History films may be less accurate than history books, but neither can tell the whole story, nor be completely sure of perfect accuracy. Of course, it is a logical fallacy to say that just because both films and books are inaccurate, the relative degree of inaccuracy is unimportant and both can be dismissed, or seen as having an equal claim to the truth. History books are by their nature and design more accurate, and more easily subject to use within the conversation of historians. This makes them, for the most part, a better tool for understanding the past. That said, this does not mean that we can just dismiss films as historical interpretations, simply because they usually choose art over historical accuracy. The key question for us should be whether films provide an opportunity for film makers and film viewers to join the conversation about the meaning of history. Both Rosenstone and I assert that they do. Since this is the case, and since we have stipulated the relative inaccuracy of film in the first place, there is no need to go into inaccuracy further in this class. Films are inaccurate to a degree greater than (most) history books. Given. Let’s move on. What do films have in common with academic history that allows us to see them as part of the history conversation? Films, like books, give us the ability to imagine past events and to model the reasons for the historical changes that took place. By extension, this gives us the opportunity to make conclusions as to what the impact of historical changes on later events may have been, and the reasons for that impact. That is what I mean when we talk about making meaning out of the past. We come to conclusions about what caused what, and what effect that had on later events. This is ‘doing history’.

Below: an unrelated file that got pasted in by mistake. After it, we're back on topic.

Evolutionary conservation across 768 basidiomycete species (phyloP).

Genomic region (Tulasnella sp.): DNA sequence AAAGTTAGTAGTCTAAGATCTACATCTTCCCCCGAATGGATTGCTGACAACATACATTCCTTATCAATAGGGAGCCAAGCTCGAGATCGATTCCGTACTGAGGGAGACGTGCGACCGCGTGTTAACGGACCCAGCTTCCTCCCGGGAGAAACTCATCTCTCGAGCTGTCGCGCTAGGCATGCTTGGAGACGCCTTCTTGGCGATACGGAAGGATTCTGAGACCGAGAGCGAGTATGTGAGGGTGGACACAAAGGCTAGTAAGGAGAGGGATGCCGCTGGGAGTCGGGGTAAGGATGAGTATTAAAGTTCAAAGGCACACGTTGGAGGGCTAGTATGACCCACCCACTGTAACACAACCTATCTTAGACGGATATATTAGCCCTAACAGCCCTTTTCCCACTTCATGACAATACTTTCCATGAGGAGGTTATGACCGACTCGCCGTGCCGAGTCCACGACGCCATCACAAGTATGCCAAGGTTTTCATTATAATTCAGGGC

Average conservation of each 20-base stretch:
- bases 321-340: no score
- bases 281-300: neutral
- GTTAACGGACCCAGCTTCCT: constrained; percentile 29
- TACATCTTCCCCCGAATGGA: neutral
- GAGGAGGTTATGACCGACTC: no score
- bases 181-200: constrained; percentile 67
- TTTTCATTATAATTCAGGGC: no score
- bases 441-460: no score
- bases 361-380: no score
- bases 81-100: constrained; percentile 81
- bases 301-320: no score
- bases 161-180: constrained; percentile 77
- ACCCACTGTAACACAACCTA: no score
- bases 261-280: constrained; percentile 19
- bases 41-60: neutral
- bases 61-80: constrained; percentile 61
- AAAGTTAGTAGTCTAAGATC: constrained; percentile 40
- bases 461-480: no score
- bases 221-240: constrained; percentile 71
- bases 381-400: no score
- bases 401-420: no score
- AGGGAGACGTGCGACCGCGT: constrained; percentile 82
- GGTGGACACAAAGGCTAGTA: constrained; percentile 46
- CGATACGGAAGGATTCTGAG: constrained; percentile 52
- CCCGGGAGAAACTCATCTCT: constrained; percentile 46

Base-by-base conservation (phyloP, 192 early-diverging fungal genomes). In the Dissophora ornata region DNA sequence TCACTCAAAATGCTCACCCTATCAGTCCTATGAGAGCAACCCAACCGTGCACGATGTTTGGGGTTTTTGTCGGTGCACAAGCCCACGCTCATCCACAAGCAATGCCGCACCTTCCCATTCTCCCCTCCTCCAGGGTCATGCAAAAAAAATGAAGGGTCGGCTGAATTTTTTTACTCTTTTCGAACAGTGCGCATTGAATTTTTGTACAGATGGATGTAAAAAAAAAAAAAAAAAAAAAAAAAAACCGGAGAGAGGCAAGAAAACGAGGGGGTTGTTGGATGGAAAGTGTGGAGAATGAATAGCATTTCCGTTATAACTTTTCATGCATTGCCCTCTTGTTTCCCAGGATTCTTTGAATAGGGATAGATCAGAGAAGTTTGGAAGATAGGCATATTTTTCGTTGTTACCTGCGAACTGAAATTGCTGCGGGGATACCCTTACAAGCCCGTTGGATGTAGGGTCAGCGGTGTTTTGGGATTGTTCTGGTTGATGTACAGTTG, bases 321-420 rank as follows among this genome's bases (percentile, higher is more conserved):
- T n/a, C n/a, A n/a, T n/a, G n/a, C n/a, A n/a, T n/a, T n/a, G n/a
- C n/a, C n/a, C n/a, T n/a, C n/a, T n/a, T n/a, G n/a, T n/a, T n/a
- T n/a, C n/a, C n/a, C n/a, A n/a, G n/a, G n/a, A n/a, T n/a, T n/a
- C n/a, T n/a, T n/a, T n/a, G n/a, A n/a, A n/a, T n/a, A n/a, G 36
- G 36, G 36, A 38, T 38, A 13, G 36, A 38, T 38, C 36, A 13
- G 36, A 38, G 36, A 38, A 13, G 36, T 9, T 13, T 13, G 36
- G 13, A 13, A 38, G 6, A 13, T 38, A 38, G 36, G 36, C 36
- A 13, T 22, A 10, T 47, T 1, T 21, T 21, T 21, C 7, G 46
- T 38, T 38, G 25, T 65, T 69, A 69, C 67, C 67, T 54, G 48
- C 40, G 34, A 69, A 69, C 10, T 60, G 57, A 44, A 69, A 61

Doing history is always a challenge, however. Intellectual historian Hayden White has written about how we learn, and, by extension, how we learn history. Our learning is conditioned by language, according to White. To learn a thing often works in indirect as well as direct ways. We communicate with each other, and understand the world, by comparing what we experience to other things we have experienced before. In other words, we think in terms of metaphors. When we think of famous dictators, for example, we might think of Napoleon and Hitler. Then we can begin our historical questions by asking how Hitler was different from Napoleon. That method of comparison is a process of learning through metaphor. This is not a new idea, and academic historians use this often in books. Of course, because of their visual vocabulary, films use it, too.

This has led Frank Ankersmit to suggest that historians are not being fair in their evaluation of history films. They are expecting films to do what books do, and that is not how films work. While both try to answer questions about history, and both work through metaphor (films more than books), they are otherwise very different. Films tell history through dramatic narrative and acting. Books through exposition and analysis. Neither can be the other. So our approach to history films should not be to “prescribe a right and wrong way to do history, but to derive theory from practice – how have the movies “written history” visually?” In other words, Ankersmit suggests that we should recognize the efforts that film makers are going to in order to join the discussion about the meaning of historical events, and rather than suggest that they make films more like history books, we should try to understand how films can and do join that conversation. We can’t make film fit the conventions and traditions of written history.[1]